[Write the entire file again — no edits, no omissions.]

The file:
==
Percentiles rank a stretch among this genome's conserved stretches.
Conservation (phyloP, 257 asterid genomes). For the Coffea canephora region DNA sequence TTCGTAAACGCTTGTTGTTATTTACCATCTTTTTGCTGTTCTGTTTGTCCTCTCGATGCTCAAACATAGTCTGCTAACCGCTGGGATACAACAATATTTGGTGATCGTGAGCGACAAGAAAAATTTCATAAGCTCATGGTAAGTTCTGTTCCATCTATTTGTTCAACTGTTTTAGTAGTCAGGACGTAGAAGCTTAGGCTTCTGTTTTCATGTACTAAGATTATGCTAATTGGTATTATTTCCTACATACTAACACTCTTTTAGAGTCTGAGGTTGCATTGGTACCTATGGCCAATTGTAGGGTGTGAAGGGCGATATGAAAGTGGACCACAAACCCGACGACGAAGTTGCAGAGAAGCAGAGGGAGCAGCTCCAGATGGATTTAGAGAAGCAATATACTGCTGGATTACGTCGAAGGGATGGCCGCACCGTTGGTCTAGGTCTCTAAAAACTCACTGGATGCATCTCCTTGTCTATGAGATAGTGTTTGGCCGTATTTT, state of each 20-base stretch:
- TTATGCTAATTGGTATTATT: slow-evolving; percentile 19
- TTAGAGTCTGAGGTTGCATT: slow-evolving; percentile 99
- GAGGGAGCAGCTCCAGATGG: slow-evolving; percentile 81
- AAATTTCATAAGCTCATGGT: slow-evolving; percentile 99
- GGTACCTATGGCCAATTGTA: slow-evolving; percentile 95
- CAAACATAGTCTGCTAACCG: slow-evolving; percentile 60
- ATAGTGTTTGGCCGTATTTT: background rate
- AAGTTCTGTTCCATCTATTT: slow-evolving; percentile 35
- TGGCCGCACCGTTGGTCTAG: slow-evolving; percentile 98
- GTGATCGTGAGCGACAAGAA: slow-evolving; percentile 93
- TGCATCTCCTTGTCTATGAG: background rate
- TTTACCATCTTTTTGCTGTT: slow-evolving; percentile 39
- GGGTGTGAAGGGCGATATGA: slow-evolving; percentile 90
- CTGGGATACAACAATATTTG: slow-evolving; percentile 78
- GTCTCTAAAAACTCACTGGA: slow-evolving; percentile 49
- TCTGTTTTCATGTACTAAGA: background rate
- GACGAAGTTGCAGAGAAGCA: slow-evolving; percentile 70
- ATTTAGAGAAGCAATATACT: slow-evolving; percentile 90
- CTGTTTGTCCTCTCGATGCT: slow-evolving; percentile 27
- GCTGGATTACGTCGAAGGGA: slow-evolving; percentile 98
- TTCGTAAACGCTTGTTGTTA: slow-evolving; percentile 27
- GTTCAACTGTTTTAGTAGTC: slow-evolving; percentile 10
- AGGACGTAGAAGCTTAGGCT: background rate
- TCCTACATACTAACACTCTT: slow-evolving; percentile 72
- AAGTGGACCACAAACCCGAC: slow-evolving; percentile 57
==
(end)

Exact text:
Percentiles rank a stretch among this genome's conserved stretches.
Conservation (phyloP, 257 asterid genomes). For the Coffea canephora region DNA sequence TTCGTAAACGCTTGTTGTTATTTACCATCTTTTTGCTGTTCTGTTTGTCCTCTCGATGCTCAAACATAGTCTGCTAACCGCTGGGATACAACAATATTTGGTGATCGTGAGCGACAAGAAAAATTTCATAAGCTCATGGTAAGTTCTGTTCCATCTATTTGTTCAACTGTTTTAGTAGTCAGGACGTAGAAGCTTAGGCTTCTGTTTTCATGTACTAAGATTATGCTAATTGGTATTATTTCCTACATACTAACACTCTTTTAGAGTCTGAGGTTGCATTGGTACCTATGGCCAATTGTAGGGTGTGAAGGGCGATATGAAAGTGGACCACAAACCCGACGACGAAGTTGCAGAGAAGCAGAGGGAGCAGCTCCAGATGGATTTAGAGAAGCAATATACTGCTGGATTACGTCGAAGGGATGGCCGCACCGTTGGTCTAGGTCTCTAAAAACTCACTGGATGCATCTCCTTGTCTATGAGATAGTGTTTGGCCGTATTTT, state of each 20-base stretch:
- TTATGCTAATTGGTATTATT: slow-evolving; percentile 19
- TTAGAGTCTGAGGTTGCATT: slow-evolving; percentile 99
- GAGGGAGCAGCTCCAGATGG: slow-evolving; percentile 81
- AAATTTCATAAGCTCATGGT: slow-evolving; percentile 99
- GGTACCTATGGCCAATTGTA: slow-evolving; percentile 95
- CAAACATAGTCTGCTAACCG: slow-evolving; percentile 60
- ATAGTGTTTGGCCGTATTTT: background rate
- AAGTTCTGTTCCATCTATTT: slow-evolving; percentile 35
- TGGCCGCACCGTTGGTCTAG: slow-evolving; percentile 98
- GTGATCGTGAGCGACAAGAA: slow-evolving; percentile 93
- TGCATCTCCTTGTCTATGAG: background rate
- TTTACCATCTTTTTGCTGTT: slow-evolving; percentile 39
- GGGTGTGAAGGGCGATATGA: slow-evolving; percentile 90
- CTGGGATACAACAATATTTG: slow-evolving; percentile 78
- GTCTCTAAAAACTCACTGGA: slow-evolving; percentile 49
- TCTGTTTTCATGTACTAAGA: background rate
- GACGAAGTTGCAGAGAAGCA: slow-evolving; percentile 70
- ATTTAGAGAAGCAATATACT: slow-evolving; percentile 90
- CTGTTTGTCCTCTCGATGCT: slow-evolving; percentile 27
- GCTGGATTACGTCGAAGGGA: slow-evolving; percentile 98
- TTCGTAAACGCTTGTTGTTA: slow-evolving; percentile 27
- GTTCAACTGTTTTAGTAGTC: slow-evolving; percentile 10
- AGGACGTAGAAGCTTAGGCT: background rate
- TCCTACATACTAACACTCTT: slow-evolving; percentile 72
- AAGTGGACCACAAACCCGAC: slow-evolving; percentile 57